So The above sentence, whoo! I agree that doctors who don’t have the actual background in psychology and deaf issues and so on should NOT be counselling parents to pay for 20,000 buck+ cochlear implant surgery under the false belief it will cure most of the problems of being deaf.

    It also does nothing to meet the parents’ immediate needs to learn how to adjust to the fact they have a deaf child.

    The secret of course, is that a deaf person with CI is still deaf. It’s an expensive hearing aid.

    So I do agree that the above sentence is valid. I do know somebody who let her daughter decide to have a CI at age 8, because she was getting ear infections all the time from her hearing aids.

    However “letting the kid decide” for CIs is going to have a lot of opponents if the child tests as profoundly deaf on all measures and has no hope of using any residual hearing effectively– so by the time the child is old enough to decide, CIs won’t work because the baby has not learned how to hear at all.

    I know some deaf people who would blame their parents for not doing that when they were babies, but maybe they themselves never felt accepted for who they were, and they reflect that when they don’t accept themselves.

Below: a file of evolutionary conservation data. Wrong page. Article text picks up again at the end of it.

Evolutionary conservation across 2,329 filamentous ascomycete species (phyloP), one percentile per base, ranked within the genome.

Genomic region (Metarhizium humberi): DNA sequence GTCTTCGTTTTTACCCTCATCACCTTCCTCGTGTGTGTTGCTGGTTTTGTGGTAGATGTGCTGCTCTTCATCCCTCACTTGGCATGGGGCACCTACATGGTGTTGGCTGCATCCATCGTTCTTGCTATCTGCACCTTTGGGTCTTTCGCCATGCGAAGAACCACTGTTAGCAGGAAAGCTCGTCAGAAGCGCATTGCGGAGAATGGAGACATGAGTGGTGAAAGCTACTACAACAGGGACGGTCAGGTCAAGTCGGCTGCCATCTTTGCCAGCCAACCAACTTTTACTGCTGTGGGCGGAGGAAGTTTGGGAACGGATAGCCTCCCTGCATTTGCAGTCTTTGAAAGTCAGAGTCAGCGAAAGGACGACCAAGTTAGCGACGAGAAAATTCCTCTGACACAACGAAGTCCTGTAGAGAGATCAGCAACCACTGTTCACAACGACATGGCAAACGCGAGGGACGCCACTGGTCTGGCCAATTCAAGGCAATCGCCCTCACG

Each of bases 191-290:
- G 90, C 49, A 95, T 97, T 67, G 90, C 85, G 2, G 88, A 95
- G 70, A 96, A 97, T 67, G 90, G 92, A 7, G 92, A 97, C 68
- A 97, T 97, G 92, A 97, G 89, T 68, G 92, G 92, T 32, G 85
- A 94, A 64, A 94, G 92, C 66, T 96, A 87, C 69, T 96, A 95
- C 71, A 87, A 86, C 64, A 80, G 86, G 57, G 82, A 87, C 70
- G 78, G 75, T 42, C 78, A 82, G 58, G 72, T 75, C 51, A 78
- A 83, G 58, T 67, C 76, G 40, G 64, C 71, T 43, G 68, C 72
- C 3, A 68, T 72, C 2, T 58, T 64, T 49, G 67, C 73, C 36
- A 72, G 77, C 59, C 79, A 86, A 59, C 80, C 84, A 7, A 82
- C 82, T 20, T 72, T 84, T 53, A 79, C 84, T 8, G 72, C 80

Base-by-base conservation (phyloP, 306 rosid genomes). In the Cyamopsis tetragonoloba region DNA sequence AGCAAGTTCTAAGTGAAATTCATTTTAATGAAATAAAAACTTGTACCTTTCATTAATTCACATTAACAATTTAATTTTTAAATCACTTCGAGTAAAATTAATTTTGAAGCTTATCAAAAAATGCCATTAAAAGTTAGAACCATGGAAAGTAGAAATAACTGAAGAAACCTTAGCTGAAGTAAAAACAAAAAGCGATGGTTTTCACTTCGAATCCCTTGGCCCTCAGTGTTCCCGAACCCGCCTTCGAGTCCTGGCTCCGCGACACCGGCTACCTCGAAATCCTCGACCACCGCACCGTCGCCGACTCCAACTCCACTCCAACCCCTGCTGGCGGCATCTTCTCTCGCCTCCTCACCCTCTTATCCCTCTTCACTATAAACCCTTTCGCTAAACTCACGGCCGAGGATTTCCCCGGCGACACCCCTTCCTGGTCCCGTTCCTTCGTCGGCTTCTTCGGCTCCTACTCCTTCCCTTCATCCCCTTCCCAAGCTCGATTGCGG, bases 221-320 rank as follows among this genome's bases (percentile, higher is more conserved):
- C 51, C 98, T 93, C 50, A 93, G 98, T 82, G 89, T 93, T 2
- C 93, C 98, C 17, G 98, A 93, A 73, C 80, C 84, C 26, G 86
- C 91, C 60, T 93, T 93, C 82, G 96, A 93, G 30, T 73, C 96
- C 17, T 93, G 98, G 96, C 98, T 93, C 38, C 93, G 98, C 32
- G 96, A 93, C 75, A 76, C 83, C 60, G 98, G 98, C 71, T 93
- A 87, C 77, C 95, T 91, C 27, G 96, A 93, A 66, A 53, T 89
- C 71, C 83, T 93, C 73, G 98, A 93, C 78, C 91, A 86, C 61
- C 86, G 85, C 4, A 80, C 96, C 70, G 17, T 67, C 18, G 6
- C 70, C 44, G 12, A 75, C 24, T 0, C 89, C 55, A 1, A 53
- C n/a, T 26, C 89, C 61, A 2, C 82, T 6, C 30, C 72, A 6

Certainly this is a decision a parent could use some expert counselling on, so they don’t second-guess what their baby might or might not feel about CIs in the future.

  4. Brian September 30, 2006

    I realize my comment is late in coming, I apologize for this, but I just wanted to commend this blogpost.

    While reading the New York Times article on intersex babies “What if it’s (Sort of) A Boy and (Sort of) A Girl?” I sensed a connection between intersex-related surgery and cochlear implantation, but my thinking was initially vague. Thank you for highlighting this connection, and eloquently describing the similar struggles parents experience when faced with a baby who has a feature that they perceive (or are encouraged by medical practitioners to perceive) is defective and needs to be fixed. I believe that neither intersex nor deafness are defects; they are not deserving of pathologization. They are facets of humanity that endow us with beauty and diversity.

    NY Times article:

    Great job, ACS!